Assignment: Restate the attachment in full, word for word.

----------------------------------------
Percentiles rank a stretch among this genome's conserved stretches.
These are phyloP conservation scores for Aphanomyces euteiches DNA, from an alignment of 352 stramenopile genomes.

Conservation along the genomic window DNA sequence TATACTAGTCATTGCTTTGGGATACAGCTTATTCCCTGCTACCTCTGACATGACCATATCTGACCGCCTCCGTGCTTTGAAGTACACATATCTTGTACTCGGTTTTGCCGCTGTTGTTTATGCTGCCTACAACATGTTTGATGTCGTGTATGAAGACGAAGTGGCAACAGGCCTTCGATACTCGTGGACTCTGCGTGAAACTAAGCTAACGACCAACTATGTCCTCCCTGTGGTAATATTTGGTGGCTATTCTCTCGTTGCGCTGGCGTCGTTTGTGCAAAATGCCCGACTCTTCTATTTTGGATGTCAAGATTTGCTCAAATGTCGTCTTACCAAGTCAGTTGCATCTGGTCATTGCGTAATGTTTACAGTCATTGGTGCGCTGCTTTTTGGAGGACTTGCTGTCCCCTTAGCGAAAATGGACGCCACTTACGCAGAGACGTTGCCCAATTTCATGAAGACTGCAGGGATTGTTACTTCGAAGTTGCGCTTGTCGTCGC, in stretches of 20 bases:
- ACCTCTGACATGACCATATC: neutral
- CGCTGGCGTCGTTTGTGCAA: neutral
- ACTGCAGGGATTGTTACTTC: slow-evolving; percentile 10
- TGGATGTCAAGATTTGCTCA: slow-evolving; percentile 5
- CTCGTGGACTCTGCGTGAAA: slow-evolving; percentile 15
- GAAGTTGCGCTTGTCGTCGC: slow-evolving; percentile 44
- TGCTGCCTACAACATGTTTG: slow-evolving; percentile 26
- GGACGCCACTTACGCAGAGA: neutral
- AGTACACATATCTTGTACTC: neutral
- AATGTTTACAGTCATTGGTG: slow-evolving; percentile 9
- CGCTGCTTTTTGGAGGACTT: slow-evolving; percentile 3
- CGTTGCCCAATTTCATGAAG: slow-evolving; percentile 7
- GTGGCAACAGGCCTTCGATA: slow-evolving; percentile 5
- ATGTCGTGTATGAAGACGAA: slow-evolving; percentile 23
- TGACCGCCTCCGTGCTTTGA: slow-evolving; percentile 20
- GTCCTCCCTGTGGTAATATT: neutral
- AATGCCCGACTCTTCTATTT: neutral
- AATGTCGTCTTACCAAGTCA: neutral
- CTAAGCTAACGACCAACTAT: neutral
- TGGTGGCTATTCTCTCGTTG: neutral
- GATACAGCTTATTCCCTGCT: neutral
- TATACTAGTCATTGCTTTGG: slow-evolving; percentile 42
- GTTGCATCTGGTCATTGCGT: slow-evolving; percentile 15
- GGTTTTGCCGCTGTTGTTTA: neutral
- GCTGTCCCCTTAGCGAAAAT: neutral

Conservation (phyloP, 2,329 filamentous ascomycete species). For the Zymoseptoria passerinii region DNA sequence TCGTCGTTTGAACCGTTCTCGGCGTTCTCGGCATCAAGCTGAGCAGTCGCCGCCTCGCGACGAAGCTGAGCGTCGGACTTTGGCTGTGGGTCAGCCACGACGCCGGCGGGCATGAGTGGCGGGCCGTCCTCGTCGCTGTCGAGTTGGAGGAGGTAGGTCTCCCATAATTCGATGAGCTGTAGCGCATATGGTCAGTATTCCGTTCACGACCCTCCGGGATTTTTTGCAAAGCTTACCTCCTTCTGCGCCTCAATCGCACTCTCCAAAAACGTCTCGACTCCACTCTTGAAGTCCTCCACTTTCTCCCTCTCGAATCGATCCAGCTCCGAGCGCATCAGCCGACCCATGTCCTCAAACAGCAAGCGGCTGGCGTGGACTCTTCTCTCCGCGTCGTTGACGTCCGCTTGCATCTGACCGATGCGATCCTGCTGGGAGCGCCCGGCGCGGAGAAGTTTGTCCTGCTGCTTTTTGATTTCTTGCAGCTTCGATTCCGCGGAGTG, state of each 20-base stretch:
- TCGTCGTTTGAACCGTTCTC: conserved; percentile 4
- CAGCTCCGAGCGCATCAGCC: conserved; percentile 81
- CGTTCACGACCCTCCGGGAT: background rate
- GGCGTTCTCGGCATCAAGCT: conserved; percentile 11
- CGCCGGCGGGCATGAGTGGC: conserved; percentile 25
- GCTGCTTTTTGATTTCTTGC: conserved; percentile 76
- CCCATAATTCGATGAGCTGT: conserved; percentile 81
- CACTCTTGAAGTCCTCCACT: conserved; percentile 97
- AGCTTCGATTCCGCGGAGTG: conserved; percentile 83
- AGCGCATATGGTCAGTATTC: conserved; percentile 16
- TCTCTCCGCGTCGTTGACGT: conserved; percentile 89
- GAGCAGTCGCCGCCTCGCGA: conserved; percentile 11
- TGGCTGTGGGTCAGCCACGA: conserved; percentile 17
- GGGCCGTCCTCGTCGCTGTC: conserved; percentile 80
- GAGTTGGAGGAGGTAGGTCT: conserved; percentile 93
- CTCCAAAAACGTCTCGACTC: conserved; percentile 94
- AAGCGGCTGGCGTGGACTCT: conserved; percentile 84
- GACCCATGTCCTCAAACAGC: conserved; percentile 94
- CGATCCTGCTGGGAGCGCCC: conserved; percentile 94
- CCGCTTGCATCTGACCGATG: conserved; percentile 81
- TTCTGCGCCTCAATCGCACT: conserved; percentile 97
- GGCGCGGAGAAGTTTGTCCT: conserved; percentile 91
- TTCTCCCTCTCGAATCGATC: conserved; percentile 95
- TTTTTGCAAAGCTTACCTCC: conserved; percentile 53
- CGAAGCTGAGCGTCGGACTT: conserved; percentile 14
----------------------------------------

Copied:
Percentiles rank a stretch among this genome's conserved stretches.
These are phyloP conservation scores for Aphanomyces euteiches DNA, from an alignment of 352 stramenopile genomes.

Conservation along the genomic window DNA sequence TATACTAGTCATTGCTTTGGGATACAGCTTATTCCCTGCTACCTCTGACATGACCATATCTGACCGCCTCCGTGCTTTGAAGTACACATATCTTGTACTCGGTTTTGCCGCTGTTGTTTATGCTGCCTACAACATGTTTGATGTCGTGTATGAAGACGAAGTGGCAACAGGCCTTCGATACTCGTGGACTCTGCGTGAAACTAAGCTAACGACCAACTATGTCCTCCCTGTGGTAATATTTGGTGGCTATTCTCTCGTTGCGCTGGCGTCGTTTGTGCAAAATGCCCGACTCTTCTATTTTGGATGTCAAGATTTGCTCAAATGTCGTCTTACCAAGTCAGTTGCATCTGGTCATTGCGTAATGTTTACAGTCATTGGTGCGCTGCTTTTTGGAGGACTTGCTGTCCCCTTAGCGAAAATGGACGCCACTTACGCAGAGACGTTGCCCAATTTCATGAAGACTGCAGGGATTGTTACTTCGAAGTTGCGCTTGTCGTCGC, in stretches of 20 bases:
- ACCTCTGACATGACCATATC: neutral
- CGCTGGCGTCGTTTGTGCAA: neutral
- ACTGCAGGGATTGTTACTTC: slow-evolving; percentile 10
- TGGATGTCAAGATTTGCTCA: slow-evolving; percentile 5
- CTCGTGGACTCTGCGTGAAA: slow-evolving; percentile 15
- GAAGTTGCGCTTGTCGTCGC: slow-evolving; percentile 44
- TGCTGCCTACAACATGTTTG: slow-evolving; percentile 26
- GGACGCCACTTACGCAGAGA: neutral
- AGTACACATATCTTGTACTC: neutral
- AATGTTTACAGTCATTGGTG: slow-evolving; percentile 9
- CGCTGCTTTTTGGAGGACTT: slow-evolving; percentile 3
- CGTTGCCCAATTTCATGAAG: slow-evolving; percentile 7
- GTGGCAACAGGCCTTCGATA: slow-evolving; percentile 5
- ATGTCGTGTATGAAGACGAA: slow-evolving; percentile 23
- TGACCGCCTCCGTGCTTTGA: slow-evolving; percentile 20
- GTCCTCCCTGTGGTAATATT: neutral
- AATGCCCGACTCTTCTATTT: neutral
- AATGTCGTCTTACCAAGTCA: neutral
- CTAAGCTAACGACCAACTAT: neutral
- TGGTGGCTATTCTCTCGTTG: neutral
- GATACAGCTTATTCCCTGCT: neutral
- TATACTAGTCATTGCTTTGG: slow-evolving; percentile 42
- GTTGCATCTGGTCATTGCGT: slow-evolving; percentile 15
- GGTTTTGCCGCTGTTGTTTA: neutral
- GCTGTCCCCTTAGCGAAAAT: neutral

Conservation (phyloP, 2,329 filamentous ascomycete species). For the Zymoseptoria passerinii region DNA sequence TCGTCGTTTGAACCGTTCTCGGCGTTCTCGGCATCAAGCTGAGCAGTCGCCGCCTCGCGACGAAGCTGAGCGTCGGACTTTGGCTGTGGGTCAGCCACGACGCCGGCGGGCATGAGTGGCGGGCCGTCCTCGTCGCTGTCGAGTTGGAGGAGGTAGGTCTCCCATAATTCGATGAGCTGTAGCGCATATGGTCAGTATTCCGTTCACGACCCTCCGGGATTTTTTGCAAAGCTTACCTCCTTCTGCGCCTCAATCGCACTCTCCAAAAACGTCTCGACTCCACTCTTGAAGTCCTCCACTTTCTCCCTCTCGAATCGATCCAGCTCCGAGCGCATCAGCCGACCCATGTCCTCAAACAGCAAGCGGCTGGCGTGGACTCTTCTCTCCGCGTCGTTGACGTCCGCTTGCATCTGACCGATGCGATCCTGCTGGGAGCGCCCGGCGCGGAGAAGTTTGTCCTGCTGCTTTTTGATTTCTTGCAGCTTCGATTCCGCGGAGTG, state of each 20-base stretch:
- TCGTCGTTTGAACCGTTCTC: conserved; percentile 4
- CAGCTCCGAGCGCATCAGCC: conserved; percentile 81
- CGTTCACGACCCTCCGGGAT: background rate
- GGCGTTCTCGGCATCAAGCT: conserved; percentile 11
- CGCCGGCGGGCATGAGTGGC: conserved; percentile 25
- GCTGCTTTTTGATTTCTTGC: conserved; percentile 76
- CCCATAATTCGATGAGCTGT: conserved; percentile 81
- CACTCTTGAAGTCCTCCACT: conserved; percentile 97
- AGCTTCGATTCCGCGGAGTG: conserved; percentile 83
- AGCGCATATGGTCAGTATTC: conserved; percentile 16
- TCTCTCCGCGTCGTTGACGT: conserved; percentile 89
- GAGCAGTCGCCGCCTCGCGA: conserved; percentile 11
- TGGCTGTGGGTCAGCCACGA: conserved; percentile 17
- GGGCCGTCCTCGTCGCTGTC: conserved; percentile 80
- GAGTTGGAGGAGGTAGGTCT: conserved; percentile 93
- CTCCAAAAACGTCTCGACTC: conserved; percentile 94
- AAGCGGCTGGCGTGGACTCT: conserved; percentile 84
- GACCCATGTCCTCAAACAGC: conserved; percentile 94
- CGATCCTGCTGGGAGCGCCC: conserved; percentile 94
- CCGCTTGCATCTGACCGATG: conserved; percentile 81
- TTCTGCGCCTCAATCGCACT: conserved; percentile 97
- GGCGCGGAGAAGTTTGTCCT: conserved; percentile 91
- TTCTCCCTCTCGAATCGATC: conserved; percentile 95
- TTTTTGCAAAGCTTACCTCC: conserved; percentile 53
- CGAAGCTGAGCGTCGGACTT: conserved; percentile 14